Six Were to Die has more impossible situations than Robert Adey listed in Locked Room Murders (1991). For example, a warning from Marckheim is found inside a sealed package of playing cards or the overarching impossibility of how Marckheim can enter or move around the house without being detected. Some are better and more convincing than others, of course, but all the tricks are firmly rooted in the tradition of the pulps. I think the best of these pulp-style locked room-tricks is the poisoning of Hubert Quail, because the method to introduce the poison is ludicrous. A trick you might actually have heard about and wondered if anyone actually used in a detective story. Well, yes. Ronald tried not unsuccessfully to make it sound somewhat plausible and turning it into a locked room problem certainly helped towards that end. Another quasi-impossible situation I enjoyed is how one of the characters gets thrown out of the house and manages to sneak back in without getting caught or even spotted by the guards. It's cartoonishly clever. Something you can imagine Bugs Bunny doing to get into the house.

When it comes to the impossible crimes, Six Were to Die gives you, more or less, what can be expected from a pulp-style locked room mystery with a group of people under siege and dying under inexplicable circumstances – comparable to Brian Flynn's Invisible Death (1929) and Fearn's Account Settled (1949). Not always credible, as far as method goes, but always bubbling over with wildly imaginative, downright crazy ideas or tricks. Where it differentiates itself from other pulp stories like it is simply plot management. There's never more than a chapter between one of the impossible crimes taking place and it's solution, which made for a far tidier and tighter plot and story than had they accumulated until a lengthy explanation was needed. Not to mention adding to the overall mystery how a murderer can have the run of the place without getting caught or seen. It also cleared the way for the ending when it was time to abandoned any pretense of being a detective story and barreled full throttle into pulpville, which is where the story managed to loose me.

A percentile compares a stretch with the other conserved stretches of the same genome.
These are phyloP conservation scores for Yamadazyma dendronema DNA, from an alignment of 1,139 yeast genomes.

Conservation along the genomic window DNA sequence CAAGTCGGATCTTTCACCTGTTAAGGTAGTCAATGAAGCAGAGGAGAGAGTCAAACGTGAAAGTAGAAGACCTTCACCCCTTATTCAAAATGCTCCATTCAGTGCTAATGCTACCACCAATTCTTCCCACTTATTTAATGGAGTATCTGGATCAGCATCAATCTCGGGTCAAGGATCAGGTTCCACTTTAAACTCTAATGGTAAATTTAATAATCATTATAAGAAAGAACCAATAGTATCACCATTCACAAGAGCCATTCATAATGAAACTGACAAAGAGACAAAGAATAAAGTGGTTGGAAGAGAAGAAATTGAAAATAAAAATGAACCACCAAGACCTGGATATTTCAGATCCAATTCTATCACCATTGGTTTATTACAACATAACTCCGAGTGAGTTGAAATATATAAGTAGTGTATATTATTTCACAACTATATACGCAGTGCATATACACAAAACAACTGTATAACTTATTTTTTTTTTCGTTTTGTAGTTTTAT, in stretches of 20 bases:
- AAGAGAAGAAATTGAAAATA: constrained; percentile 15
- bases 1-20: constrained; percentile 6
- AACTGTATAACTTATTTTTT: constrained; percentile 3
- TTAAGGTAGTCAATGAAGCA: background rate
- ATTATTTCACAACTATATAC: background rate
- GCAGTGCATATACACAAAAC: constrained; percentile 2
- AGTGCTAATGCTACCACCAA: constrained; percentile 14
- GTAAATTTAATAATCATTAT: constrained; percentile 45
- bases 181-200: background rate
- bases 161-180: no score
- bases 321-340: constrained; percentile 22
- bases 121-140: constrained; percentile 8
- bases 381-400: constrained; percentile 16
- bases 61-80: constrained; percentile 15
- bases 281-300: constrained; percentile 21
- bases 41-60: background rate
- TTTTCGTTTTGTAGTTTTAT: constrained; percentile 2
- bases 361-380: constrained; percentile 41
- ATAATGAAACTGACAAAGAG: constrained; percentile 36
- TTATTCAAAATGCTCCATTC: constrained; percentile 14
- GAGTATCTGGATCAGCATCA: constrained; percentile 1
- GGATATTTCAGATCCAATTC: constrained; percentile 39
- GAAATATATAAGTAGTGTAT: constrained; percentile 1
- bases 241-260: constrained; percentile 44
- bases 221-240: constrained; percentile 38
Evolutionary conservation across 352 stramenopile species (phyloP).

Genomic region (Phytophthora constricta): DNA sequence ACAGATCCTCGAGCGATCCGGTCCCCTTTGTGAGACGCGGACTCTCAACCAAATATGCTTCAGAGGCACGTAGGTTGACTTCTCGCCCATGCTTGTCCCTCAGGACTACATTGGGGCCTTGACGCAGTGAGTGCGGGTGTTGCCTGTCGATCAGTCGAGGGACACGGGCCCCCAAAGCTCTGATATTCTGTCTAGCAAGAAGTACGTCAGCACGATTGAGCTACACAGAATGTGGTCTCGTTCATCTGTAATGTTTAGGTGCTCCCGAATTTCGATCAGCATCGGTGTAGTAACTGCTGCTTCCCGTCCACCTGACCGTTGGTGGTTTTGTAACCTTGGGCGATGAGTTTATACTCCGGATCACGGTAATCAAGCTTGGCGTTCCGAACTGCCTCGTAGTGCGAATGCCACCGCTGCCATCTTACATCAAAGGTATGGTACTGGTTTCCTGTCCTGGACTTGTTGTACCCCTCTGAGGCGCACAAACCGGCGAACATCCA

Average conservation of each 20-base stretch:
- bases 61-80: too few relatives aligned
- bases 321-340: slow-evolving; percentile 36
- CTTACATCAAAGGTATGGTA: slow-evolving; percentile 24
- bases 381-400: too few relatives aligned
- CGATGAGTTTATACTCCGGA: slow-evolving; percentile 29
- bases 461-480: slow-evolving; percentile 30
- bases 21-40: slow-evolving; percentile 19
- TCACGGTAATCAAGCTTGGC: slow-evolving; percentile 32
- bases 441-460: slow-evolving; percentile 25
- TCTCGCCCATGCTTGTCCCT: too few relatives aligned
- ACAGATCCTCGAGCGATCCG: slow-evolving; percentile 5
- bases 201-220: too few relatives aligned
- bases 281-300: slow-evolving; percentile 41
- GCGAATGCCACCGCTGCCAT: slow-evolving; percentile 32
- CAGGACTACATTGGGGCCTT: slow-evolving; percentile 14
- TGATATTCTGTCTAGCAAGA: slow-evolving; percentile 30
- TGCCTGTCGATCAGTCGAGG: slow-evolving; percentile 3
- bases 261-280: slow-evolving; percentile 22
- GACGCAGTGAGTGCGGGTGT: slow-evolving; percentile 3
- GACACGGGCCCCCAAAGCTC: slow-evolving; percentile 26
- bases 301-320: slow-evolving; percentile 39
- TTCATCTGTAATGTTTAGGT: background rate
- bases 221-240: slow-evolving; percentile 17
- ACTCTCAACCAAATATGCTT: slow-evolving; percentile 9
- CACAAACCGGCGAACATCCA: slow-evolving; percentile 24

In the previous review, I noted that pulp writers like Ronald and Fearn wrote for a less demanding audience than the Golden Age aficionados who are discovering them today. Now I don't think anyone expects the rigor of a Golden Age mystery from a pulp novel nor will the outlandish nature of the locked room-tricks be a stumbling block for many, but after such a well written, nicely balanced and above all entertaining mystery I expected something slightly better from the conclusion. Something more inspired fitting everything that preceded it. And how the murderer had the run of the place is ridiculous. Something that's always tricky to pull of convincingly, but didn't buy it here at all. But it comes with the territory of the pulps. For every good, wildly imaginative or original idea, they do half a dozen things that makes most GAD fans want to pull out their hair at the roots.

Sorry to have to conclude this on a somewhat sour note, but I really did enjoy Six Were to Die right up until the last handful of chapters. Until then, Six Were to Die is an incredibly entertaining pulp mystery dispatching its cast of characters, left and right, under seemingly impossible circumstances and the ominous presence of the killer constantly looming over them – eating away at their nerves. It deserved a better ending. Just like Dr. Britling deserved a longer run as a series-character, because, once again, he shined as a leading character. Even his twin sister has a strong, off-page presence when she begins to exchange letters with her brother. So much more could have been done with them. However, I also realize the three Dr. Britling novelettes and this novel merely represents some of Ronald's earliest, tentative steps as a writer of pulp mysteries. Six Were to Die is perhaps not a rival to the plots of John Dickson Carr or John Rhode, but possesses all the promise, ingenuity and freshness to eventually deliver on that promise. So eagerly look forward to the coming reprints of Murder in the Family (1936), They Can't Hang Me (1938) and the "Michael Crombie" novel The Sealed Room Murder (1934).